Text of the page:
The Future Always Surprises Us: Mark Earls

Why did the U.S. and most other nations around the world do such a poor job of preparing for and reacting to the global COVID-19 pandemic? After all, we had earlier outbreaks, from HIV-AIDS to SARS, MERS, H1N1 and the Ebola virus.


In his widely viewed 2015 Ted Talk, Bill Gates warned that "if anything kills more than ten million people in the next few decades, it's most likely to be a highly infectious virus."  We knew about the danger, but failed to act.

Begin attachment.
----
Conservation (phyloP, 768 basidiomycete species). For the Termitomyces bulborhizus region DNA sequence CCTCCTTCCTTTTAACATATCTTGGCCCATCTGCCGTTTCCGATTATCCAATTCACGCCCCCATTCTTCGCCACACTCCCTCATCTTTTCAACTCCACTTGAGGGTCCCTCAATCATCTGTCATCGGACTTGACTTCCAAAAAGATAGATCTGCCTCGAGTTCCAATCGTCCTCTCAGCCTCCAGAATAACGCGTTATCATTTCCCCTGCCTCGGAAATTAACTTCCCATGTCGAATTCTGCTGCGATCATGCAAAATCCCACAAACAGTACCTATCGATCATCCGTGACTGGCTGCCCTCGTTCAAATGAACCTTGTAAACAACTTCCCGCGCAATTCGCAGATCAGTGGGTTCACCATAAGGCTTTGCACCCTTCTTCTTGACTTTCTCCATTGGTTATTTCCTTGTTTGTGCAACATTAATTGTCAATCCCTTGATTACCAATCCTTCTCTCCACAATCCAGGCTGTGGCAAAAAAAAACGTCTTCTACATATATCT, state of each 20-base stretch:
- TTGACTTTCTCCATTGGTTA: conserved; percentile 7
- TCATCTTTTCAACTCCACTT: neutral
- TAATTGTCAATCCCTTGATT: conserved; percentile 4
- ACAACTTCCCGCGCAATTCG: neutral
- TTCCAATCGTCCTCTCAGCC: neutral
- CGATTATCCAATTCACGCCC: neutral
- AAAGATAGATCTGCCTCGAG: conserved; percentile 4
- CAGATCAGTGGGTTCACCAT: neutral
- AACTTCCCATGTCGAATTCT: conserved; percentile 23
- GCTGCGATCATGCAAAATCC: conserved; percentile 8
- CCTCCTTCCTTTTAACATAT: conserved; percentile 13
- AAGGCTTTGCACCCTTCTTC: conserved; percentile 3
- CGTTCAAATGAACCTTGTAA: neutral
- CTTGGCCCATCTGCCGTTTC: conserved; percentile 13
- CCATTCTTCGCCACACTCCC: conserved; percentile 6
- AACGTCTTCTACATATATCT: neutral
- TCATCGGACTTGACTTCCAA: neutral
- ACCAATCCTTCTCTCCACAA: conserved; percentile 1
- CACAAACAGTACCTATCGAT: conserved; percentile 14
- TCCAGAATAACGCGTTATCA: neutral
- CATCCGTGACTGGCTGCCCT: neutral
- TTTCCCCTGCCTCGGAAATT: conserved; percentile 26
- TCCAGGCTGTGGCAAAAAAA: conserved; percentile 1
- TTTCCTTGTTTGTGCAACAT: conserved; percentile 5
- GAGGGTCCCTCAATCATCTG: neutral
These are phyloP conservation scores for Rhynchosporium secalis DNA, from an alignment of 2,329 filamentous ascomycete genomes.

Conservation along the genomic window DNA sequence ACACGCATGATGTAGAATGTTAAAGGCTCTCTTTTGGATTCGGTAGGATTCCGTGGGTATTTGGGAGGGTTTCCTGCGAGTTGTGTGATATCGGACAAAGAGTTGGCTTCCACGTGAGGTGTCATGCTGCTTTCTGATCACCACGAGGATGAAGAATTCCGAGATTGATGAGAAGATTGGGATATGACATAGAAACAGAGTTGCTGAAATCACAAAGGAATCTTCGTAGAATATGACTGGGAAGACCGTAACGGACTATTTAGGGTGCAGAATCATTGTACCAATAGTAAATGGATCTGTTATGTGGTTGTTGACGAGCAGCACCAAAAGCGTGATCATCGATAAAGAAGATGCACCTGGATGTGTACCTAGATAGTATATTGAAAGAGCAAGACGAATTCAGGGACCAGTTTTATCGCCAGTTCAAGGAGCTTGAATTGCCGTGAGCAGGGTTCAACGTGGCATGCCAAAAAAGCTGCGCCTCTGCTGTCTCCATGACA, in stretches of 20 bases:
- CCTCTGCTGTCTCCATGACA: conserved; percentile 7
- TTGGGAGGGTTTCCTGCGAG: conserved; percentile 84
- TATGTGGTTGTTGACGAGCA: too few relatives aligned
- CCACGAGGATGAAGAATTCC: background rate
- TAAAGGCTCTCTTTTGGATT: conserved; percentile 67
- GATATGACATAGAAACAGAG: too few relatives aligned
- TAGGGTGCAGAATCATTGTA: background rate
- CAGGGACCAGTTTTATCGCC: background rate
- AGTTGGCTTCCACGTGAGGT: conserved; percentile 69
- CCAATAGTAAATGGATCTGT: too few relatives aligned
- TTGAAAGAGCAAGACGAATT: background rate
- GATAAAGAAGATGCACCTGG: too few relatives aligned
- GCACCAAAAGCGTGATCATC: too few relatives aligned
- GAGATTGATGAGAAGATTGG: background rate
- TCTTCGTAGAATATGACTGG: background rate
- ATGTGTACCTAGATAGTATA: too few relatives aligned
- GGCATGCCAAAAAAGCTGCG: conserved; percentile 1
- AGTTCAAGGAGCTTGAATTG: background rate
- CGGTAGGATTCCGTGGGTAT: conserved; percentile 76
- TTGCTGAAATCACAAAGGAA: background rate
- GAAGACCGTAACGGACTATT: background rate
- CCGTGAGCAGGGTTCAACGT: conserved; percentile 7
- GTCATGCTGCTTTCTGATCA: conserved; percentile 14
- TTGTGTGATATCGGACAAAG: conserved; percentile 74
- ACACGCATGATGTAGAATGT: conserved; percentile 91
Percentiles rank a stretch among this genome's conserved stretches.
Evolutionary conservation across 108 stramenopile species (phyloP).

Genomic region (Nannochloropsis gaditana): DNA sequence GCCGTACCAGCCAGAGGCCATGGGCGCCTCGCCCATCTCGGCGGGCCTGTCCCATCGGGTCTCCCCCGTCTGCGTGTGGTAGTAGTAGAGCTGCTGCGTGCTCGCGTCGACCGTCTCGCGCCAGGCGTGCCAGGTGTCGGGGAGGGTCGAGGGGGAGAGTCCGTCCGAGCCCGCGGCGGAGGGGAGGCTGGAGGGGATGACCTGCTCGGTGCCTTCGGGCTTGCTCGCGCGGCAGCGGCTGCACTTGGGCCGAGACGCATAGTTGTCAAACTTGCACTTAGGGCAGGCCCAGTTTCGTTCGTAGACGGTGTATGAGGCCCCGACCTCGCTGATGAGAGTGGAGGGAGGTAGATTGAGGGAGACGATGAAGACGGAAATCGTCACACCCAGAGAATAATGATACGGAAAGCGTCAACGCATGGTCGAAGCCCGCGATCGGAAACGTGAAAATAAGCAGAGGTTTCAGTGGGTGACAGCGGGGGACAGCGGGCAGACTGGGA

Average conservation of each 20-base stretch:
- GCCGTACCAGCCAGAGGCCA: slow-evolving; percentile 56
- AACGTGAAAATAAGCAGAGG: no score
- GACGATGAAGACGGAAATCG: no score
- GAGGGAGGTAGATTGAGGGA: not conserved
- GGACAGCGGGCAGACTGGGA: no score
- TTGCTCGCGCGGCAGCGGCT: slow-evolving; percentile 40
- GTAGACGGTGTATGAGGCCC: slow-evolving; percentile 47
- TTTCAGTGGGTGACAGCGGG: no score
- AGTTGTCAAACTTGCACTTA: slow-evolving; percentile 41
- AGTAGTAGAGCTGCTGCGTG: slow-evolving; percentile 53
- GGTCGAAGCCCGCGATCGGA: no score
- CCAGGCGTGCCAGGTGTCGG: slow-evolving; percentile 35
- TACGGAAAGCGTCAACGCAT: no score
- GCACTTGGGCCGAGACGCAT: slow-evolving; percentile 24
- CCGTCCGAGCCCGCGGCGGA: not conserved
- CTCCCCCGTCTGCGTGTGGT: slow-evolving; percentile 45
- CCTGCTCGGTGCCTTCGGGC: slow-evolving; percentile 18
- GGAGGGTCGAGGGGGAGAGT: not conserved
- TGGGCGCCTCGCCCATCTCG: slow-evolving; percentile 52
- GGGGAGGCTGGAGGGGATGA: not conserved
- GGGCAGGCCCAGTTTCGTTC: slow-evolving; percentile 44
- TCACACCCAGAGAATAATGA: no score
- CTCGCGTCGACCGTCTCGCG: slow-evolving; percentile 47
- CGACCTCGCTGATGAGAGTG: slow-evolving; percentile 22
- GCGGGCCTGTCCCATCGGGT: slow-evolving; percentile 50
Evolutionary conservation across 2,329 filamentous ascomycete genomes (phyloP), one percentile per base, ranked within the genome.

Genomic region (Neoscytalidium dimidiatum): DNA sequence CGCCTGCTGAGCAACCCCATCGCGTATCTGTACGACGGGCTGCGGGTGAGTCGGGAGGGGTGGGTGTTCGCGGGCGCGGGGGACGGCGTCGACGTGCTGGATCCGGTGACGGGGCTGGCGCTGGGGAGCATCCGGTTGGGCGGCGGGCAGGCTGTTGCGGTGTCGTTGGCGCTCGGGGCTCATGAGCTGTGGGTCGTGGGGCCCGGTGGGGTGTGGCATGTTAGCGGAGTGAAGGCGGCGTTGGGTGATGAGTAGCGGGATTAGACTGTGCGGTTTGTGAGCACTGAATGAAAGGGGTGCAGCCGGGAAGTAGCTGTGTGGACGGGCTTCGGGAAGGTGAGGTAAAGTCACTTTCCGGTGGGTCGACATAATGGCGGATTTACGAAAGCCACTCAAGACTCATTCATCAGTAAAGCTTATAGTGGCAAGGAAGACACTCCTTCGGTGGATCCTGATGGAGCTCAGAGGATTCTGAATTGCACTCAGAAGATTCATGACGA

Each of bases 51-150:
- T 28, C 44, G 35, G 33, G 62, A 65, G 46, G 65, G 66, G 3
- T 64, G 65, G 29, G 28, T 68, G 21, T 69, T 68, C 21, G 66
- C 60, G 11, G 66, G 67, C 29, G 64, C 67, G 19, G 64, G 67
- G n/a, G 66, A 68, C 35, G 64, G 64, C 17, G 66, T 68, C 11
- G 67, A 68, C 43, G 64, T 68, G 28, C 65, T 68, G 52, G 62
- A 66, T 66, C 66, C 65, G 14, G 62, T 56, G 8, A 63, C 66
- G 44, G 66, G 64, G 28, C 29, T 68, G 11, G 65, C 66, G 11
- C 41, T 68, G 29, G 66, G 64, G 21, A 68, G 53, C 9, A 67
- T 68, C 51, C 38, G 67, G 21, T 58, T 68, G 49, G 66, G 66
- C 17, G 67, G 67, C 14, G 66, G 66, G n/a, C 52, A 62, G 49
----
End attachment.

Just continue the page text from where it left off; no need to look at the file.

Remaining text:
This episode looks at why humans are so bad at preparing for the future and how we can improve our thinking. Marketing strategist, Mark Earls, has studied behavior change for many years. He's the author of "Herd: How to Change Mass Behavior by Harnessing Our True Nature", and "Copy Copy Copy". Mark is now writing a new book, "Memories of Our Future."


When we plan for what's ahead "we should consider multiple futures", says Mark. This doesn't usually happen, and "we find it much easier to have a simple story about how we got here. We overstate our confidence in the causality."


Recommendations: Jim is now reading "Pacific", by Simon Winchester, a biography of the Pacific Ocean region and its role in the modern world.


 

See acast.com/privacy for privacy and opt-out information.